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Vanessa Benelli Mosell, the Italian pianist born in 1987, has recorded works by her mentor Karlheinz Stockhausen (Decca 4812491) with conviction. However, the ghost of Sergei Rachmaninov, is not easily assuaged. Rachmaninov never recorded his Corelli Variations, of which he had mixed views, so his version does not stand as challenge or reproach to later pianists. Instead, Richard Farrell’s muted, restrained poignancy, Pietro Scarpini’s adamant dignity, Shura Cherkassky’s powerful emotional undercurrents, Igor Komarov’s nuanced sensitivity and Vladimir Ashkenazy’s haunting spaciousness serve as hallmarks. Mosell is winsomely wilting in the theme, while her first variation is suddenly no- nonsense, like a brisk nurse at a hospital. A lack of poetry is evident as she romps through the variations confidently, albeit without much emotional identification or affection.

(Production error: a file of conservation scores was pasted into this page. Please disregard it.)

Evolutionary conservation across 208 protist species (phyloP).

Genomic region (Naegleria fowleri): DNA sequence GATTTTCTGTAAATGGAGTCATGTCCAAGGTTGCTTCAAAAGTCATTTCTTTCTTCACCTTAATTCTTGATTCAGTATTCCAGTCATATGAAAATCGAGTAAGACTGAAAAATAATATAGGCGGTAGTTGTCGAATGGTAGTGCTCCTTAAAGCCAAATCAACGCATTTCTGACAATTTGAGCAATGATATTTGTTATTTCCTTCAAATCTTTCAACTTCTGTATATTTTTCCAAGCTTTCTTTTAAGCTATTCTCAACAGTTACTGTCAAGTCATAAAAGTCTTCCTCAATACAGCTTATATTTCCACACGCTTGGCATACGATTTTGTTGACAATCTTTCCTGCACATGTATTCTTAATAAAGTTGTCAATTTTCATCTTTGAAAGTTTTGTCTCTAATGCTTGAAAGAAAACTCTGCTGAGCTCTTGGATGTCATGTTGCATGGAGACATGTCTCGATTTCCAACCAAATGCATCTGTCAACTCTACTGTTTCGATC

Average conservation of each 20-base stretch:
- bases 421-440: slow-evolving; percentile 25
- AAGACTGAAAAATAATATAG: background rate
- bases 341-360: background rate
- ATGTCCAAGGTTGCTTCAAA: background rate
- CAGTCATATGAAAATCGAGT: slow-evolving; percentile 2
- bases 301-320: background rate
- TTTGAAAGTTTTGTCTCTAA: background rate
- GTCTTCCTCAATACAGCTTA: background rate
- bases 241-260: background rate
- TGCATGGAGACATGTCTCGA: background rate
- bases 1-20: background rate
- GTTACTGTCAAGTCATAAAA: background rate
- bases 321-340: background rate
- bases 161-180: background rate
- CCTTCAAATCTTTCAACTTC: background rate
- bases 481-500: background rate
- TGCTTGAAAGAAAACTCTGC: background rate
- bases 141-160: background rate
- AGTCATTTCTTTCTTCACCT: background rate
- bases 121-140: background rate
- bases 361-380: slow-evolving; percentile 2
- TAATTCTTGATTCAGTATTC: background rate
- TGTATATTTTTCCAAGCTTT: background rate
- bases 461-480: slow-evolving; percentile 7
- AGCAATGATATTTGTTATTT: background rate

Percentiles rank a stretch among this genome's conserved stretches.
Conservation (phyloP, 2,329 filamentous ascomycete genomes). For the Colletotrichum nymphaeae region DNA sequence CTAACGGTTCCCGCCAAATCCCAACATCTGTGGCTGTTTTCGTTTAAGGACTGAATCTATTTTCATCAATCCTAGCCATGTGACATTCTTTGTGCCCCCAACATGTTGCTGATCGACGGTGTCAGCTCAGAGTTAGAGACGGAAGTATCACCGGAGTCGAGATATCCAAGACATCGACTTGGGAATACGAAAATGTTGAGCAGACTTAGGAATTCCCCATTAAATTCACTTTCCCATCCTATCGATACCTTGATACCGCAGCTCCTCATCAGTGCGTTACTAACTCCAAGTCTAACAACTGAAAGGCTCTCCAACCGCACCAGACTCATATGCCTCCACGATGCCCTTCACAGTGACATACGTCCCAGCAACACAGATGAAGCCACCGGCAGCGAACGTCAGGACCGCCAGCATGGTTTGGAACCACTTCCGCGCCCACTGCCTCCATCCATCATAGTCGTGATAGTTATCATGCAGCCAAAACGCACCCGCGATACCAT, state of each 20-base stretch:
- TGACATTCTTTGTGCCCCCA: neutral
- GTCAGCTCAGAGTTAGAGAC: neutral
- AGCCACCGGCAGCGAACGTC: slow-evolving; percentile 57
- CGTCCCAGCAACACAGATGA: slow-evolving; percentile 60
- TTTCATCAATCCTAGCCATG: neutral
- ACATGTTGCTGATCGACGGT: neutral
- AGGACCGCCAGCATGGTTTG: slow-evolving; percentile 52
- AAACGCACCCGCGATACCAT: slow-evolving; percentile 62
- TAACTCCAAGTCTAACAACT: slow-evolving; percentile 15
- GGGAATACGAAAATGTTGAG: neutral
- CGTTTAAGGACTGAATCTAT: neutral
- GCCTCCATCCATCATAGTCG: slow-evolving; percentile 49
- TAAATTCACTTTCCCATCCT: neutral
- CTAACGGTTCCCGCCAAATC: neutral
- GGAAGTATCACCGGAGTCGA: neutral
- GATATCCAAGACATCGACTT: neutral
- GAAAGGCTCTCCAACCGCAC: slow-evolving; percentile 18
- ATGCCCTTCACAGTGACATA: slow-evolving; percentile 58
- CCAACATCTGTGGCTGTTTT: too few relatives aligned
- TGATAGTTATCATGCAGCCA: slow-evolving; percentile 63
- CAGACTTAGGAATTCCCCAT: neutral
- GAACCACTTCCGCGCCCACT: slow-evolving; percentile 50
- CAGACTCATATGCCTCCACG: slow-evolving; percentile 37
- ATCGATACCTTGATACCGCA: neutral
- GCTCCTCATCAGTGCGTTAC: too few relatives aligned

In Rachmaninov’s Second Concerto, the composer himself as soloist avoided sounding imposing or picturesque, like an aural postcard of Russianness. Worthy followers, including Benno Moiseiwitsch, Rosa Tamarkina, Simon Barere, Clifford Curzon, Eileen Joyce, Gary Graffman, Eugene Istomin, Grigory Sokolov, Zoltán Kocsis and Arcadi Volodos, made the work a perpetual discovery.

In the concerto’s opening, Mosell’s drooping chords turn self-consciously imposing and monumental, with a laboriousness far from Rachmaninov’s aesthetic as she strives mightily against trudge-through-the-mud tempos of Karabits, whose heavy-handed approach is less than ideally refined. Mosell is a very able pianist and gets through the score handily, with an especially sprightly final movement; but the work really requires more atmosphere and narrative communication.

BENJAMIN IVRY Read the full review on Agora Classica


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